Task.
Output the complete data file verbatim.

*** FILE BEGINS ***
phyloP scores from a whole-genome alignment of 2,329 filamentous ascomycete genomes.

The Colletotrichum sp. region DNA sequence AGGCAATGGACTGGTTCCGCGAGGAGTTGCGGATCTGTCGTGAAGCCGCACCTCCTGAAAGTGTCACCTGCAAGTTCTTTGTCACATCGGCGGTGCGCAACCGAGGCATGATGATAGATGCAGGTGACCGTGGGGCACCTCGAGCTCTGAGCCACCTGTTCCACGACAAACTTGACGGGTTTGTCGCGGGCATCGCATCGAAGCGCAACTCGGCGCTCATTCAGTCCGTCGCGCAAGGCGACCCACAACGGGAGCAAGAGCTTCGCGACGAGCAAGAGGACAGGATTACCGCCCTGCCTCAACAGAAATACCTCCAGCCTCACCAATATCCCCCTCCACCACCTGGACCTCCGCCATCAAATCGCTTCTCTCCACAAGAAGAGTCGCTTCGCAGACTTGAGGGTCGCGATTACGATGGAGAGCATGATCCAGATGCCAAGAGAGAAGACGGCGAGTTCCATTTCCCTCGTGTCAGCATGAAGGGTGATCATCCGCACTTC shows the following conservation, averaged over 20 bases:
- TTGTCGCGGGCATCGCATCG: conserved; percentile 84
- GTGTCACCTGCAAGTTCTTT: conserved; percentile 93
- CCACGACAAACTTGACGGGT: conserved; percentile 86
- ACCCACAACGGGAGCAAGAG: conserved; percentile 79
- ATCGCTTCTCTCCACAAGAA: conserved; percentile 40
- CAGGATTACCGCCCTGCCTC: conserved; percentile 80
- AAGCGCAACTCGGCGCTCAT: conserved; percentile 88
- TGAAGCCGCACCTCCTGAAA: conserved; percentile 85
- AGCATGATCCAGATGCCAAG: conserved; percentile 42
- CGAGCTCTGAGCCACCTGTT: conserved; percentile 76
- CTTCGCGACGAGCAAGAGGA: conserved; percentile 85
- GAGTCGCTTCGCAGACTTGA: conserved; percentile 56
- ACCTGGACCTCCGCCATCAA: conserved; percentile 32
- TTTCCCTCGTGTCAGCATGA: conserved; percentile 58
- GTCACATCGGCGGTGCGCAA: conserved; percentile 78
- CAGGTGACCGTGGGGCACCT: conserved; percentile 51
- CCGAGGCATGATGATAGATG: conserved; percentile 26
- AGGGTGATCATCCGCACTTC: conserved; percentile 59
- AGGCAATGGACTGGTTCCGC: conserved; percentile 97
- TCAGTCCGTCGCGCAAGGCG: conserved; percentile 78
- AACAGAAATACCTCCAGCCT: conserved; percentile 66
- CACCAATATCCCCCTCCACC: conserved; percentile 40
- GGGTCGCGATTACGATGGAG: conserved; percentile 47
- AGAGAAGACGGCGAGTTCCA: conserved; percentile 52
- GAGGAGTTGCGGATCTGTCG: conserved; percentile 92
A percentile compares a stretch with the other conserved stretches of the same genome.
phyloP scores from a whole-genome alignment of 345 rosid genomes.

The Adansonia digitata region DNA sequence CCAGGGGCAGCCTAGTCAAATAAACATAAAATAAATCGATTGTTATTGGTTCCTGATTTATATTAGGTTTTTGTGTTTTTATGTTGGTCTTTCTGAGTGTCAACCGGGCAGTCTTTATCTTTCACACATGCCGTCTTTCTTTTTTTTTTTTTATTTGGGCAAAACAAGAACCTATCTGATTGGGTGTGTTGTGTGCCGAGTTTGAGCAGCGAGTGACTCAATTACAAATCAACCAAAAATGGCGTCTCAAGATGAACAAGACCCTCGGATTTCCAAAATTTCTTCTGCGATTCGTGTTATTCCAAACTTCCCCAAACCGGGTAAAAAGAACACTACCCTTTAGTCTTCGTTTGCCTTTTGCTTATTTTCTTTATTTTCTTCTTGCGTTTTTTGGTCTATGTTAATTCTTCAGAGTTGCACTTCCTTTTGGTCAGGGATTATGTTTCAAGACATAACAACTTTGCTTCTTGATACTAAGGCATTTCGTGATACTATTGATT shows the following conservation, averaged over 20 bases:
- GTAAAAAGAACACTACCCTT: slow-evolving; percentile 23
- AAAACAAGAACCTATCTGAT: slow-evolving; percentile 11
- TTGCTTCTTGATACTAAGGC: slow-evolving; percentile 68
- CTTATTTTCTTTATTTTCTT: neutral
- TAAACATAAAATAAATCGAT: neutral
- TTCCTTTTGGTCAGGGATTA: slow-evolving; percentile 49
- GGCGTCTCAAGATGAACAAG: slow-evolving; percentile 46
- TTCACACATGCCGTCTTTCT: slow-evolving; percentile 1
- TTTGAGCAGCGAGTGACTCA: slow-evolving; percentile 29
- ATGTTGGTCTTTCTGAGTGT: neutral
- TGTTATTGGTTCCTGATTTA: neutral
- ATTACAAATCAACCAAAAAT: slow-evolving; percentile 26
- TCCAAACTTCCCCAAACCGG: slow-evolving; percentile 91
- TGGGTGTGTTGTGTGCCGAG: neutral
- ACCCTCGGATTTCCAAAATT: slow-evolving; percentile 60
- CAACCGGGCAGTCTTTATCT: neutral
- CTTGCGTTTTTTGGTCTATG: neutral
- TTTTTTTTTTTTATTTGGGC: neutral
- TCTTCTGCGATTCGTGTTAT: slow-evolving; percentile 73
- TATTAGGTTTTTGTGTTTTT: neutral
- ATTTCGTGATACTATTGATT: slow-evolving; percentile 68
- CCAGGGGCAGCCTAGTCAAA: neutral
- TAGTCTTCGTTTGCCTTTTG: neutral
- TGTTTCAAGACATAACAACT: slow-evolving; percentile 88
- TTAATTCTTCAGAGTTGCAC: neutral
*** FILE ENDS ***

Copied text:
phyloP scores from a whole-genome alignment of 2,329 filamentous ascomycete genomes.

The Colletotrichum sp. region DNA sequence AGGCAATGGACTGGTTCCGCGAGGAGTTGCGGATCTGTCGTGAAGCCGCACCTCCTGAAAGTGTCACCTGCAAGTTCTTTGTCACATCGGCGGTGCGCAACCGAGGCATGATGATAGATGCAGGTGACCGTGGGGCACCTCGAGCTCTGAGCCACCTGTTCCACGACAAACTTGACGGGTTTGTCGCGGGCATCGCATCGAAGCGCAACTCGGCGCTCATTCAGTCCGTCGCGCAAGGCGACCCACAACGGGAGCAAGAGCTTCGCGACGAGCAAGAGGACAGGATTACCGCCCTGCCTCAACAGAAATACCTCCAGCCTCACCAATATCCCCCTCCACCACCTGGACCTCCGCCATCAAATCGCTTCTCTCCACAAGAAGAGTCGCTTCGCAGACTTGAGGGTCGCGATTACGATGGAGAGCATGATCCAGATGCCAAGAGAGAAGACGGCGAGTTCCATTTCCCTCGTGTCAGCATGAAGGGTGATCATCCGCACTTC shows the following conservation, averaged over 20 bases:
- TTGTCGCGGGCATCGCATCG: conserved; percentile 84
- GTGTCACCTGCAAGTTCTTT: conserved; percentile 93
- CCACGACAAACTTGACGGGT: conserved; percentile 86
- ACCCACAACGGGAGCAAGAG: conserved; percentile 79
- ATCGCTTCTCTCCACAAGAA: conserved; percentile 40
- CAGGATTACCGCCCTGCCTC: conserved; percentile 80
- AAGCGCAACTCGGCGCTCAT: conserved; percentile 88
- TGAAGCCGCACCTCCTGAAA: conserved; percentile 85
- AGCATGATCCAGATGCCAAG: conserved; percentile 42
- CGAGCTCTGAGCCACCTGTT: conserved; percentile 76
- CTTCGCGACGAGCAAGAGGA: conserved; percentile 85
- GAGTCGCTTCGCAGACTTGA: conserved; percentile 56
- ACCTGGACCTCCGCCATCAA: conserved; percentile 32
- TTTCCCTCGTGTCAGCATGA: conserved; percentile 58
- GTCACATCGGCGGTGCGCAA: conserved; percentile 78
- CAGGTGACCGTGGGGCACCT: conserved; percentile 51
- CCGAGGCATGATGATAGATG: conserved; percentile 26
- AGGGTGATCATCCGCACTTC: conserved; percentile 59
- AGGCAATGGACTGGTTCCGC: conserved; percentile 97
- TCAGTCCGTCGCGCAAGGCG: conserved; percentile 78
- AACAGAAATACCTCCAGCCT: conserved; percentile 66
- CACCAATATCCCCCTCCACC: conserved; percentile 40
- GGGTCGCGATTACGATGGAG: conserved; percentile 47
- AGAGAAGACGGCGAGTTCCA: conserved; percentile 52
- GAGGAGTTGCGGATCTGTCG: conserved; percentile 92
A percentile compares a stretch with the other conserved stretches of the same genome.
phyloP scores from a whole-genome alignment of 345 rosid genomes.

The Adansonia digitata region DNA sequence CCAGGGGCAGCCTAGTCAAATAAACATAAAATAAATCGATTGTTATTGGTTCCTGATTTATATTAGGTTTTTGTGTTTTTATGTTGGTCTTTCTGAGTGTCAACCGGGCAGTCTTTATCTTTCACACATGCCGTCTTTCTTTTTTTTTTTTTATTTGGGCAAAACAAGAACCTATCTGATTGGGTGTGTTGTGTGCCGAGTTTGAGCAGCGAGTGACTCAATTACAAATCAACCAAAAATGGCGTCTCAAGATGAACAAGACCCTCGGATTTCCAAAATTTCTTCTGCGATTCGTGTTATTCCAAACTTCCCCAAACCGGGTAAAAAGAACACTACCCTTTAGTCTTCGTTTGCCTTTTGCTTATTTTCTTTATTTTCTTCTTGCGTTTTTTGGTCTATGTTAATTCTTCAGAGTTGCACTTCCTTTTGGTCAGGGATTATGTTTCAAGACATAACAACTTTGCTTCTTGATACTAAGGCATTTCGTGATACTATTGATT shows the following conservation, averaged over 20 bases:
- GTAAAAAGAACACTACCCTT: slow-evolving; percentile 23
- AAAACAAGAACCTATCTGAT: slow-evolving; percentile 11
- TTGCTTCTTGATACTAAGGC: slow-evolving; percentile 68
- CTTATTTTCTTTATTTTCTT: neutral
- TAAACATAAAATAAATCGAT: neutral
- TTCCTTTTGGTCAGGGATTA: slow-evolving; percentile 49
- GGCGTCTCAAGATGAACAAG: slow-evolving; percentile 46
- TTCACACATGCCGTCTTTCT: slow-evolving; percentile 1
- TTTGAGCAGCGAGTGACTCA: slow-evolving; percentile 29
- ATGTTGGTCTTTCTGAGTGT: neutral
- TGTTATTGGTTCCTGATTTA: neutral
- ATTACAAATCAACCAAAAAT: slow-evolving; percentile 26
- TCCAAACTTCCCCAAACCGG: slow-evolving; percentile 91
- TGGGTGTGTTGTGTGCCGAG: neutral
- ACCCTCGGATTTCCAAAATT: slow-evolving; percentile 60
- CAACCGGGCAGTCTTTATCT: neutral
- CTTGCGTTTTTTGGTCTATG: neutral
- TTTTTTTTTTTTATTTGGGC: neutral
- TCTTCTGCGATTCGTGTTAT: slow-evolving; percentile 73
- TATTAGGTTTTTGTGTTTTT: neutral
- ATTTCGTGATACTATTGATT: slow-evolving; percentile 68
- CCAGGGGCAGCCTAGTCAAA: neutral
- TAGTCTTCGTTTGCCTTTTG: neutral
- TGTTTCAAGACATAACAACT: slow-evolving; percentile 88
- TTAATTCTTCAGAGTTGCAC: neutral